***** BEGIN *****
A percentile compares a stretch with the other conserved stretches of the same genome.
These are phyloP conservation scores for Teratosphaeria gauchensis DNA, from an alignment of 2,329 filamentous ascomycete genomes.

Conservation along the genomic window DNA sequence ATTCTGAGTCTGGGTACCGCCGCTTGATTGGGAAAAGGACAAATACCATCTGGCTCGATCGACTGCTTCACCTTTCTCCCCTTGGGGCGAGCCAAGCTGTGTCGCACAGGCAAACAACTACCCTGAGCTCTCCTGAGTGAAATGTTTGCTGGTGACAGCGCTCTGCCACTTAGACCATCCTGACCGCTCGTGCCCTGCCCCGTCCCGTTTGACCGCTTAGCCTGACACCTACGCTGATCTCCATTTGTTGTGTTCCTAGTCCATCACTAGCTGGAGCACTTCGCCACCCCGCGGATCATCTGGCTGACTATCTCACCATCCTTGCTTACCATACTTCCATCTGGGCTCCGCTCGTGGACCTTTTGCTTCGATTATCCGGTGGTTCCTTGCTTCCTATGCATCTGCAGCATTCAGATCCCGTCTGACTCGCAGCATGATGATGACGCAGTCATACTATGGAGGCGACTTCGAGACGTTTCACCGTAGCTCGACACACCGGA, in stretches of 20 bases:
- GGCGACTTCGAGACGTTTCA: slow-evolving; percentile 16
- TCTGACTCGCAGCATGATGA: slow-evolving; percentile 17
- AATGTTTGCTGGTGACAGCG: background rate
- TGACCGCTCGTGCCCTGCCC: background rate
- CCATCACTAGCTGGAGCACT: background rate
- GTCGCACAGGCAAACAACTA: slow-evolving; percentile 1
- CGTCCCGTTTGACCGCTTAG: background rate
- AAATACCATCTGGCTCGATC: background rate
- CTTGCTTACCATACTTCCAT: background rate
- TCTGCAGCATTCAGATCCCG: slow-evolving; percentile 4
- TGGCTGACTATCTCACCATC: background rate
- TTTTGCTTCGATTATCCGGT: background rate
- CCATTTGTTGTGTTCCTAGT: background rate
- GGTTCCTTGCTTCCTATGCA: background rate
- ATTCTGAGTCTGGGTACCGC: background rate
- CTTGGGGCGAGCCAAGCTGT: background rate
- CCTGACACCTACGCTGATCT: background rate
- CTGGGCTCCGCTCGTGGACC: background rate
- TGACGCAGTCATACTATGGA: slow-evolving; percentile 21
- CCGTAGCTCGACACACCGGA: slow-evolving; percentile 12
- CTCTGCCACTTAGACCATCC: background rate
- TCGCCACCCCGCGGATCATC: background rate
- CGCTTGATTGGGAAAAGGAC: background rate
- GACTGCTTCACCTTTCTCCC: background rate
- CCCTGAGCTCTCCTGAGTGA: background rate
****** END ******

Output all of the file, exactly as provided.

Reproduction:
A percentile compares a stretch with the other conserved stretches of the same genome.
These are phyloP conservation scores for Teratosphaeria gauchensis DNA, from an alignment of 2,329 filamentous ascomycete genomes.

Conservation along the genomic window DNA sequence ATTCTGAGTCTGGGTACCGCCGCTTGATTGGGAAAAGGACAAATACCATCTGGCTCGATCGACTGCTTCACCTTTCTCCCCTTGGGGCGAGCCAAGCTGTGTCGCACAGGCAAACAACTACCCTGAGCTCTCCTGAGTGAAATGTTTGCTGGTGACAGCGCTCTGCCACTTAGACCATCCTGACCGCTCGTGCCCTGCCCCGTCCCGTTTGACCGCTTAGCCTGACACCTACGCTGATCTCCATTTGTTGTGTTCCTAGTCCATCACTAGCTGGAGCACTTCGCCACCCCGCGGATCATCTGGCTGACTATCTCACCATCCTTGCTTACCATACTTCCATCTGGGCTCCGCTCGTGGACCTTTTGCTTCGATTATCCGGTGGTTCCTTGCTTCCTATGCATCTGCAGCATTCAGATCCCGTCTGACTCGCAGCATGATGATGACGCAGTCATACTATGGAGGCGACTTCGAGACGTTTCACCGTAGCTCGACACACCGGA, in stretches of 20 bases:
- GGCGACTTCGAGACGTTTCA: slow-evolving; percentile 16
- TCTGACTCGCAGCATGATGA: slow-evolving; percentile 17
- AATGTTTGCTGGTGACAGCG: background rate
- TGACCGCTCGTGCCCTGCCC: background rate
- CCATCACTAGCTGGAGCACT: background rate
- GTCGCACAGGCAAACAACTA: slow-evolving; percentile 1
- CGTCCCGTTTGACCGCTTAG: background rate
- AAATACCATCTGGCTCGATC: background rate
- CTTGCTTACCATACTTCCAT: background rate
- TCTGCAGCATTCAGATCCCG: slow-evolving; percentile 4
- TGGCTGACTATCTCACCATC: background rate
- TTTTGCTTCGATTATCCGGT: background rate
- CCATTTGTTGTGTTCCTAGT: background rate
- GGTTCCTTGCTTCCTATGCA: background rate
- ATTCTGAGTCTGGGTACCGC: background rate
- CTTGGGGCGAGCCAAGCTGT: background rate
- CCTGACACCTACGCTGATCT: background rate
- CTGGGCTCCGCTCGTGGACC: background rate
- TGACGCAGTCATACTATGGA: slow-evolving; percentile 21
- CCGTAGCTCGACACACCGGA: slow-evolving; percentile 12
- CTCTGCCACTTAGACCATCC: background rate
- TCGCCACCCCGCGGATCATC: background rate
- CGCTTGATTGGGAAAAGGAC: background rate
- GACTGCTTCACCTTTCTCCC: background rate
- CCCTGAGCTCTCCTGAGTGA: background rate